A father and his young daughter romped down the hill towards us as we took a short break on some rocks by the cars. We thought perhaps they thought we were car thieves (such thefts are common in this area), but it turned out that the little girl was in a rush to get to a nearby indoor climbing wall as soon as it opened.
We saw nobody else on the hill as we rose past Harebells and Tormentil, and sadly over lovely turf that had suffered recent damage from trail bikes despite a 'No Bikes' sign at the foot of the hill. Such a shame for those who regularly try to appreciate this otherwise quiet and pretty countryside.
A trig point that we visited appeared to be lower than the pile of stones (pictured) that marks the summit area. As usual, we tramped around a bit to ensure that M2's Marilyn Bagger's 'tick' could be entered in his copy of Alan Dawson's book without any question or doubt.*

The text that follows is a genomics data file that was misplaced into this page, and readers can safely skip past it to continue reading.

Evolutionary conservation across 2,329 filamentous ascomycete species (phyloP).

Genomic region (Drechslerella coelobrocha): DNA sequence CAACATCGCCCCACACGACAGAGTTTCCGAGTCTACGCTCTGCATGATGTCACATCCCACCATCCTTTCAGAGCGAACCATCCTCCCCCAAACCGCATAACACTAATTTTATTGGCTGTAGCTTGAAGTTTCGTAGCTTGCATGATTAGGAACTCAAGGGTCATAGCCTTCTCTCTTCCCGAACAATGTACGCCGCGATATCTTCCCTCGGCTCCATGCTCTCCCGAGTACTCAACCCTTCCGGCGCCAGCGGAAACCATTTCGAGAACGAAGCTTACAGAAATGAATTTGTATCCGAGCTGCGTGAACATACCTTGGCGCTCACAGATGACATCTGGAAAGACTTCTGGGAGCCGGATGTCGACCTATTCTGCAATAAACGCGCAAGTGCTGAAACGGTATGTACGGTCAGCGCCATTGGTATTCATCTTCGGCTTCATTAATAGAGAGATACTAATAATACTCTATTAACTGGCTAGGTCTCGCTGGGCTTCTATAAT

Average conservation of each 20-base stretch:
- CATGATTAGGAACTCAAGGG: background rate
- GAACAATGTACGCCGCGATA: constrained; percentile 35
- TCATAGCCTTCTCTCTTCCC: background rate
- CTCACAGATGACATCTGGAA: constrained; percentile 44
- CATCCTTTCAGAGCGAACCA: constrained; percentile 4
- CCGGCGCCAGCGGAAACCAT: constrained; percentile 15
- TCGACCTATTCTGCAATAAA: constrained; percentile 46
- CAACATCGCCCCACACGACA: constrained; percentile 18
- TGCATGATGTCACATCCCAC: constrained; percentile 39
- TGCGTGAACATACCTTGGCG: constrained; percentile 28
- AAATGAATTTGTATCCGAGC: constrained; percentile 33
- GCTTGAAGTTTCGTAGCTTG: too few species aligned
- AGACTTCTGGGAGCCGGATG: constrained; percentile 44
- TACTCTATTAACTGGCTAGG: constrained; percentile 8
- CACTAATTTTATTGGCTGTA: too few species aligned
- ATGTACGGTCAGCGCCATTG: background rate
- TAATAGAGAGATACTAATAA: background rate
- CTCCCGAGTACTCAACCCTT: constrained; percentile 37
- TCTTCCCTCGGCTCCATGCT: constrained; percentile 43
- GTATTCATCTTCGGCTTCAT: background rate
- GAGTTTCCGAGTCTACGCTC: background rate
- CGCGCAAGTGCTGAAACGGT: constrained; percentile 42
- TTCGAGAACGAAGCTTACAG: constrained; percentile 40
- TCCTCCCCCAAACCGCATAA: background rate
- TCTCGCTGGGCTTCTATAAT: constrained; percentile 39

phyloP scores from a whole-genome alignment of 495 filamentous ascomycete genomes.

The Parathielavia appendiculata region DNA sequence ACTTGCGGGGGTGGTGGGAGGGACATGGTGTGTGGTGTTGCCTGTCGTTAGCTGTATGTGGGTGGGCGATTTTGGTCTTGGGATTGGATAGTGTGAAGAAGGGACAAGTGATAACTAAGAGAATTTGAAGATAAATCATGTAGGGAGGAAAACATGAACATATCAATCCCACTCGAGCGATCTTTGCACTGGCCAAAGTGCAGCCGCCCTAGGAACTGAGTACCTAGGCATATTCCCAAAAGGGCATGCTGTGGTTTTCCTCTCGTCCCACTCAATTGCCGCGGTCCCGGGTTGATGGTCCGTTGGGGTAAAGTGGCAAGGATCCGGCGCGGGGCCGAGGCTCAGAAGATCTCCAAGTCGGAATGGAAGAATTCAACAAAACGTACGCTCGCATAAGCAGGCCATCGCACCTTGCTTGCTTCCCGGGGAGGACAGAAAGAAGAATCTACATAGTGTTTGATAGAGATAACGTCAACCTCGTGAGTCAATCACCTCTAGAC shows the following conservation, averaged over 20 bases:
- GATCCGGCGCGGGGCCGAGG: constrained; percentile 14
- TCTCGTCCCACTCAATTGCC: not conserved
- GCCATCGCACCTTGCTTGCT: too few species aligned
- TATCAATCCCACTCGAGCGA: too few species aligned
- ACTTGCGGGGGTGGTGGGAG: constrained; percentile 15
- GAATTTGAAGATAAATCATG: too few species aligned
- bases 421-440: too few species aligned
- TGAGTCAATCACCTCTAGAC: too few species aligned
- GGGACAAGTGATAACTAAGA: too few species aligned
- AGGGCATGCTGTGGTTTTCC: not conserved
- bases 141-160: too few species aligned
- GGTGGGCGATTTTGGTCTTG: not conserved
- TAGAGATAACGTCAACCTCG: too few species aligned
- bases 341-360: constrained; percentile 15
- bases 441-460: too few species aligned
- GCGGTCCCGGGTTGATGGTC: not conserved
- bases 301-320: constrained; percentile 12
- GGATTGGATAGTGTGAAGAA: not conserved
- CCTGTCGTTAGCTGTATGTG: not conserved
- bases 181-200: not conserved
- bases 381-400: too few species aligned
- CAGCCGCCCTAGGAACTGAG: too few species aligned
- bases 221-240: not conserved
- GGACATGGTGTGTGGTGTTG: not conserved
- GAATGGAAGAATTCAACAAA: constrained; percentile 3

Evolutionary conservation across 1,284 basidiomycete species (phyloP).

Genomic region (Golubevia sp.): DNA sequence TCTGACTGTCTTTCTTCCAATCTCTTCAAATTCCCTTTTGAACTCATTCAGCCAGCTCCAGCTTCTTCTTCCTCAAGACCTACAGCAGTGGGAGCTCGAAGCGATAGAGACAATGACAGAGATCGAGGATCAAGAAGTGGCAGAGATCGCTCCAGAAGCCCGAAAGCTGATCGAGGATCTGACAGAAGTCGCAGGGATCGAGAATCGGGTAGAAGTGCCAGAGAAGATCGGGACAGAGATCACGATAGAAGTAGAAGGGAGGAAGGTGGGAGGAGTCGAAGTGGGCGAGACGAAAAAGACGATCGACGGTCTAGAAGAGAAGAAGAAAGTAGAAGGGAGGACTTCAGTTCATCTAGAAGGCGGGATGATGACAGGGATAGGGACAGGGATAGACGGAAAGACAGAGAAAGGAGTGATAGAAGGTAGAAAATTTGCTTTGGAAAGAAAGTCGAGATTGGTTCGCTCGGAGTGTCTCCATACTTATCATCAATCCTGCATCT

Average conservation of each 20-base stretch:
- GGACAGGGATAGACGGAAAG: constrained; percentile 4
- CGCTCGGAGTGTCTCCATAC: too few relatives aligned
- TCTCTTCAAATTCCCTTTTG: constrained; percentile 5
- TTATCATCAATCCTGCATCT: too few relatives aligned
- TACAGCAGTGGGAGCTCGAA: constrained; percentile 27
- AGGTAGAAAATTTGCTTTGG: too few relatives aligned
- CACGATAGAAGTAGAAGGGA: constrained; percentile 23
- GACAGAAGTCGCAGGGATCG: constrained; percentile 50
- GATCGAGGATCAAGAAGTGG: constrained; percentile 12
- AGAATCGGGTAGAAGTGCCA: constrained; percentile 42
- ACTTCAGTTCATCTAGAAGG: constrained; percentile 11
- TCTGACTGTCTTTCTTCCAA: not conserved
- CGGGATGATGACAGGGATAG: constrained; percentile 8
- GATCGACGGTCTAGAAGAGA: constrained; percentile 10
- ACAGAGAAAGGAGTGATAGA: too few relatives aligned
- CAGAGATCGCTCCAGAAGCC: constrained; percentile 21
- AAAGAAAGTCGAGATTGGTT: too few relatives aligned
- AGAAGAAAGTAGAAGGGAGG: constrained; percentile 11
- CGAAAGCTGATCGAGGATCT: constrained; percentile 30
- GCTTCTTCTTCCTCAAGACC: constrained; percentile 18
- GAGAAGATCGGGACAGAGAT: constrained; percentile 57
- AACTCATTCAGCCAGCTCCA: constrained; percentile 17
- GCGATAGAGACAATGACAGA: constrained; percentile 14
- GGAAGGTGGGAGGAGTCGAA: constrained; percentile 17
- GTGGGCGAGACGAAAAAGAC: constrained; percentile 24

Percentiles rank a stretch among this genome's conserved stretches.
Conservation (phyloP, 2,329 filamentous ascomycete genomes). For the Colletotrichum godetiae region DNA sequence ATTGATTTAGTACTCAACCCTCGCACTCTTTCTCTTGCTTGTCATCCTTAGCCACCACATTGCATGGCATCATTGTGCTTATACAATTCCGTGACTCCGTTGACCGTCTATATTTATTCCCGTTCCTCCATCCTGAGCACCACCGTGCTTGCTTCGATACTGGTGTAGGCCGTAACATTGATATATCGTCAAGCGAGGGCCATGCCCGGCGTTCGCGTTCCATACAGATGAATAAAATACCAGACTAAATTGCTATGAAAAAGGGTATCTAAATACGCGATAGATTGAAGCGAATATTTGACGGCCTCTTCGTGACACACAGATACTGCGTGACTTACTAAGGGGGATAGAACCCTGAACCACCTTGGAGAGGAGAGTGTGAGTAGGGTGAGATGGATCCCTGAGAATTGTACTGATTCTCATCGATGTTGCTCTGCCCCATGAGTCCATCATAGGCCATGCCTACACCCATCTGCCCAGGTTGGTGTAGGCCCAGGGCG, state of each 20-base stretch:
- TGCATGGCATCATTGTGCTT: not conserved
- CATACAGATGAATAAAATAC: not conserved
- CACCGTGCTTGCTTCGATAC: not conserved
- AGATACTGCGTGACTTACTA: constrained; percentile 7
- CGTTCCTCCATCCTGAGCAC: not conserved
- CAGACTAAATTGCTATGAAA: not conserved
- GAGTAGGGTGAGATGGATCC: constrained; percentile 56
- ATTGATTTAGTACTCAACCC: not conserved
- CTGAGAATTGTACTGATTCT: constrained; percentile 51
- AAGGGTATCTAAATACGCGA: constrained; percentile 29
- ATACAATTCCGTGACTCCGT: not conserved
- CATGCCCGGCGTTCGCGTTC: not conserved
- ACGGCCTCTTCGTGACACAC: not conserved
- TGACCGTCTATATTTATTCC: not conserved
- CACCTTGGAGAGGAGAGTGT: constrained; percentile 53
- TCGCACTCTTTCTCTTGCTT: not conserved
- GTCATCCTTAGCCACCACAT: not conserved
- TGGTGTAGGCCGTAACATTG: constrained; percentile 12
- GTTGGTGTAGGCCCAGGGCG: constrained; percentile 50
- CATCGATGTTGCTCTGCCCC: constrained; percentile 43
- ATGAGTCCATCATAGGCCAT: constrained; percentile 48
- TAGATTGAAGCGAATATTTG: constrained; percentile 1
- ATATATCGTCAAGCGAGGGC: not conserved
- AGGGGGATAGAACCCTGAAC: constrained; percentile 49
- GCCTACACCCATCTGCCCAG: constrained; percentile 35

By then one of the layers of cloud had either risen or lowered to envelope us for the rest of this pleasant amble as we retraced our route back to the car, and another cuppa.
* I'm writing this having returned home and spotted some messages from another inveterate hill bagger, Mike Knipe, who has pointed out that the list of 'Marilyns', like the list of 'Munros' (Scottish mountains over 3000 feet high) is a dynamic thing, which changes as more accurate surveys are carried out. So Alan Dawson regularly updates his list. Consequently the 'original' numbers used in this series of postings are probably all now wrong, and Raw Head no longer meets the criteria for inclusion in the list. That doesn't of course stop it being a good walk though! Thanks Mike, and I hope you agree that whilst on one hand 'ticking' these lists of hills can become a little compulsive, they do without doubt provide a stimulus for us to visit different hills rather than deepen the grooves in just a few favourites. Certainly the variety afforded by this current trip has been remarkable.
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